HIT THE SUDSY TRAIL
BY BECKY ZIMMER • RED HART BREWING PHOTO COURTESY OF JOHANN VINCENT PHOTOGRAPHY
Launched in June by the Alberta Small Brewers Association (ASBA), the Alberta Ale Trail website is a carefully curated, year-round provincial tourism guide geared to local and international craft beer enthusiasts. The website promotes the province’s entire brewing sector in one convenient resource that features interactive trail maps. With the province’s burgeoning brewing industry as its central hook, tour itineraries incorporate complementary activities, attractions and accommodations that play to the broader tourism strengths of each region. The site also features a beer-themed events page.
Tourism industry organizations such as Travel Alberta and Tourism Calgary have long worked closely with the province’s craft brewers. The Ale Trail project had been in the works for years, but its launch was finally made possible with financial assistance from Travel Alberta and the Tourism Relief Fund. The federal program was created to help the tourism industry contend with pandemic related public health restrictions and assist future growth and development.
Featuring 149 breweries, the Ale Trail’s self-guided tours are packaged by region: Calgary, Edmonton, the Rockies and southern, central and northern Alberta. The site will evolve to reflect the ongoing expansion of the province’s brewing industry, said Blair Berdusco, executive director of the ASBA. She has followed the rise in global beer tourism and believes the taprooms and award-winning beverages of Alberta’s craft brewing sector have much to offer beer buffs. “People will always find something to go back to the Ale Trail to discover,” said Berdusco.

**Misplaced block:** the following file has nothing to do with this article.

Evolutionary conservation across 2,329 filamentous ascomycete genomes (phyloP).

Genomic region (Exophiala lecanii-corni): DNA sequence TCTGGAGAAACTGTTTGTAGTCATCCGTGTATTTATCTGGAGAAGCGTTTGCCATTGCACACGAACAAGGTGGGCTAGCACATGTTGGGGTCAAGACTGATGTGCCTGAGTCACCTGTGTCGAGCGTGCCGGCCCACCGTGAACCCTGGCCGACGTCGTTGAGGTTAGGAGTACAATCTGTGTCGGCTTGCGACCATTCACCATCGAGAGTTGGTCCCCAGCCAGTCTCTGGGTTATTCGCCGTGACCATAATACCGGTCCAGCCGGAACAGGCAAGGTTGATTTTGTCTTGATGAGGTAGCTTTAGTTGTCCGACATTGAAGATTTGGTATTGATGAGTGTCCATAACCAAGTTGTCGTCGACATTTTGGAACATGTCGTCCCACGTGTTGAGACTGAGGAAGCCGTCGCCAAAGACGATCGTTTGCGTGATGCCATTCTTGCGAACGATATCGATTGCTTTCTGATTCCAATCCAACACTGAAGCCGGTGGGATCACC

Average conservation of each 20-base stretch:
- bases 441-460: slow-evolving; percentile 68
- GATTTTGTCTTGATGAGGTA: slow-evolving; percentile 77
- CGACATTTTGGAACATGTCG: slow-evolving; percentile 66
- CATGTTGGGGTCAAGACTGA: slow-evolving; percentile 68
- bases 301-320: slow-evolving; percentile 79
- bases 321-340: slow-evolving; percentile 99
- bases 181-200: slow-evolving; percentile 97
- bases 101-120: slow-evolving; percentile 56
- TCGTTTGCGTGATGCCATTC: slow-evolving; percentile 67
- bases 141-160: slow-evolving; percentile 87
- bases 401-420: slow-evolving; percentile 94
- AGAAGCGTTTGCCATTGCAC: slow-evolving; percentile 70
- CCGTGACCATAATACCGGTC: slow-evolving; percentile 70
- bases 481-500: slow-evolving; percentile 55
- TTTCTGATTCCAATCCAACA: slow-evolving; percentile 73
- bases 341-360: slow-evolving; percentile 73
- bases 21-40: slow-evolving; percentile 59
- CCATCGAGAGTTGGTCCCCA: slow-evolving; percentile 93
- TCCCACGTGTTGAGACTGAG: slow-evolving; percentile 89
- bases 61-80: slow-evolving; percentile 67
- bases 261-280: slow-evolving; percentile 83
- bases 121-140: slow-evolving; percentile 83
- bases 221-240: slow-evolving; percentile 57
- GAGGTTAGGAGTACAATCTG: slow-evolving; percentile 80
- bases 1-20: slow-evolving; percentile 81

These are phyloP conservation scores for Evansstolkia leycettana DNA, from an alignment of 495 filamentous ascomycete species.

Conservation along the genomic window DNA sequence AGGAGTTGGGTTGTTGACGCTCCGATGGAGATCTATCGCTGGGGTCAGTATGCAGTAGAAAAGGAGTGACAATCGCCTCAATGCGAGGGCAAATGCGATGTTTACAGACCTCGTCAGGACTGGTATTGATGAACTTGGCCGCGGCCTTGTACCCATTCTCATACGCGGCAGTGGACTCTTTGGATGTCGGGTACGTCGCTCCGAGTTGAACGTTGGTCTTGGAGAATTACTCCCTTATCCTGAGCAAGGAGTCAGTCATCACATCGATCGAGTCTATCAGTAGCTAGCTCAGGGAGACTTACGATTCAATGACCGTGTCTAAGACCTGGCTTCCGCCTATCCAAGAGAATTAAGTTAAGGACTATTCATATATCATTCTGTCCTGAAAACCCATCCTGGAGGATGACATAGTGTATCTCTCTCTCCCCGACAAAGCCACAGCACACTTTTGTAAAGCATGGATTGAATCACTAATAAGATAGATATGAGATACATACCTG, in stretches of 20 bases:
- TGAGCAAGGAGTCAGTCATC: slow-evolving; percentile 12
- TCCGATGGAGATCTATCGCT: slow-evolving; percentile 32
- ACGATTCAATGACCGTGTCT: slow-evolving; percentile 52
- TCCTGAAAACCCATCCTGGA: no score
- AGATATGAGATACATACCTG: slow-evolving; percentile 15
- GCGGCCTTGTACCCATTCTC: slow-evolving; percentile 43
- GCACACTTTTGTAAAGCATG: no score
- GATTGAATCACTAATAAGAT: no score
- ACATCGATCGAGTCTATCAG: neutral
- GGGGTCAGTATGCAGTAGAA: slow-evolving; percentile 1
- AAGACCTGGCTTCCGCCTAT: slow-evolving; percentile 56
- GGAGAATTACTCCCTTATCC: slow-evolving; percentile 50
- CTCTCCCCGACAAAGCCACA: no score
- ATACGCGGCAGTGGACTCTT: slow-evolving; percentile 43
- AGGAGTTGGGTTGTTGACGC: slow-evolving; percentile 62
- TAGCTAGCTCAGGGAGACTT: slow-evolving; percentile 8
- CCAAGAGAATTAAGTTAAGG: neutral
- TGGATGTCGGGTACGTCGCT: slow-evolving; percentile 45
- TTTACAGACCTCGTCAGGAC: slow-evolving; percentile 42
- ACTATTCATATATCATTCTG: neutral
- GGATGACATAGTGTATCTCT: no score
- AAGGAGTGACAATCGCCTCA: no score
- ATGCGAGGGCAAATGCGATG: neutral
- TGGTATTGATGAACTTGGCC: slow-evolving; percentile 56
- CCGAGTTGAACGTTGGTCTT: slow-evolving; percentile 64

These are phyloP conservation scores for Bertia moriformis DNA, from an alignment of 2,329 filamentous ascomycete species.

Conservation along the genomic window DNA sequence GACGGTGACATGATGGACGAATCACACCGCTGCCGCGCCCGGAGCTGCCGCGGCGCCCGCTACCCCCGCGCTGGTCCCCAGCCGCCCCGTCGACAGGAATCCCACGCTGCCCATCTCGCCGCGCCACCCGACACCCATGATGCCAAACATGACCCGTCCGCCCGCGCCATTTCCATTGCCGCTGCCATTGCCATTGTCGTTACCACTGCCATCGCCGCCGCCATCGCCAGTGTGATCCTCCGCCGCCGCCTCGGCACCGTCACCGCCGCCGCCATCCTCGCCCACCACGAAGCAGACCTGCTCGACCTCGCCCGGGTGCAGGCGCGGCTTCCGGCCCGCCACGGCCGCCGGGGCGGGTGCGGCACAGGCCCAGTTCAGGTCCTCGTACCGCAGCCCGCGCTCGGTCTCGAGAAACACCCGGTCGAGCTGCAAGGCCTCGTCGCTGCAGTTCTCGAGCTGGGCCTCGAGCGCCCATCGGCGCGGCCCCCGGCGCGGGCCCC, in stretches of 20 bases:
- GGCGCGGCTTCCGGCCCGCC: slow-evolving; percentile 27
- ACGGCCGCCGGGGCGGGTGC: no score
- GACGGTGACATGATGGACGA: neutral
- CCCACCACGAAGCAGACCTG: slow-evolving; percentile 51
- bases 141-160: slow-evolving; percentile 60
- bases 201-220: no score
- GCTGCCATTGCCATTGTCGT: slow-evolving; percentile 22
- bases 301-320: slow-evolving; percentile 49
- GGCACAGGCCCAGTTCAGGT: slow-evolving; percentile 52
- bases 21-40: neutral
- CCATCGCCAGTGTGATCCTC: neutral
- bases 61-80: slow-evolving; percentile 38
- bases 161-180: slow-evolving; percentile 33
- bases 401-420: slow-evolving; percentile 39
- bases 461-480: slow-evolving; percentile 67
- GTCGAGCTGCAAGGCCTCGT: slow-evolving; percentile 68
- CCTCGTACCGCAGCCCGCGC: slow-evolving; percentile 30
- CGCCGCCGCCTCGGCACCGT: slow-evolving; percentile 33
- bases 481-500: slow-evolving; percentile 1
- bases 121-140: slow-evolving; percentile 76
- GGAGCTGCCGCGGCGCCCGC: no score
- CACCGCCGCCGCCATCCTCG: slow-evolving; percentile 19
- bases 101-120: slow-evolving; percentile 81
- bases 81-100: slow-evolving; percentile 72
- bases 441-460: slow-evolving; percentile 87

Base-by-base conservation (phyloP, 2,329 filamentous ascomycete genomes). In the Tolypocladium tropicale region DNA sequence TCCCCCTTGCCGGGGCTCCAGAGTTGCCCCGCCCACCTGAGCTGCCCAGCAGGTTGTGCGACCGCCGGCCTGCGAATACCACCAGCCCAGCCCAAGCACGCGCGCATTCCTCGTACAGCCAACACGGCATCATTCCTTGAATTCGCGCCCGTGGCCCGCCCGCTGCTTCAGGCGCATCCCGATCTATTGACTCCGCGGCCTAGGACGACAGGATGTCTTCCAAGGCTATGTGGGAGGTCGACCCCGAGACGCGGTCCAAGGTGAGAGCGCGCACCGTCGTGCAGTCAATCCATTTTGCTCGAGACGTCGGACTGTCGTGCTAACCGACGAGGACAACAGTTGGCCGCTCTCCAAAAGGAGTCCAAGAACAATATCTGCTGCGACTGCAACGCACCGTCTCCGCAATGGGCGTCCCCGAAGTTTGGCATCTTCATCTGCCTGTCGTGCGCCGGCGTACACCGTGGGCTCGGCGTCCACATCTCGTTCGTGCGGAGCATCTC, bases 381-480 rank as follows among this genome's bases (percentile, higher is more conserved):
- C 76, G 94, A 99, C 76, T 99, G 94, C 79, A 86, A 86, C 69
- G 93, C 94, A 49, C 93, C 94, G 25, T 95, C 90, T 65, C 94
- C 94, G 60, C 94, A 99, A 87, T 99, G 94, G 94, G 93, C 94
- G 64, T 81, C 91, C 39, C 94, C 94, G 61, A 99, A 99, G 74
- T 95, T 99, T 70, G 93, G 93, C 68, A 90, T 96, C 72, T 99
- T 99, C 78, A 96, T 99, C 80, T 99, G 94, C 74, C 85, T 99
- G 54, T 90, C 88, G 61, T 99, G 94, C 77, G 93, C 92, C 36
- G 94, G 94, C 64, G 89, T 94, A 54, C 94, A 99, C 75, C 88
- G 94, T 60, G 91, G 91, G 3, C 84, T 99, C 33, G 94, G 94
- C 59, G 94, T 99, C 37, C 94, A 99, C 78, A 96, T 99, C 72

Tour itineraries that emphasize accessibility and pet-friendly accommodation options are included, she added. “We’d like to remove as many barriers as possible to exploring the trails and include a breadth of options for anyone who wants to try a trail.”
Though the Ale Trail is not a booking service, and it merely suggests itineraries, certain tour stops and tastings can be booked on the site through Tastely, an Alberta tourism reservation provider. Tastely is at work to expand the number of booking links available on the site. “It’s mostly specific to the breweries, but the goal is that you can book a ticket, a tour or any kind of booking that might need to be made along the trail,” said Berdusco.
Local breweries are always on Don McDonald’s list of vacation stops. He is director of sales for Beer Revolution in Edmonton and Brewsters Brewing Company and Restaurant, which has locations in Calgary, Edmonton and Airdrie. McDonald believes Alberta’s high-quality malting barley and many unique grain-to-glass stories will help the Ale Trail capitalize on the recent global surge in brewery tourism. “Similar to the way wine growing regions talk about how they grow the grapes and make wine locally, we’re doing that same thing with beer,” he said. A reflection of the way the province’s craft brewers are known to support one another, he believes the site will strengthen the industry as a whole.
Berdusco hopes to see an uptick in sales as Ale Trail users multiply, and a companion smartphone app is now in the planning stage.
For more information, visit albertaaletrail.ca.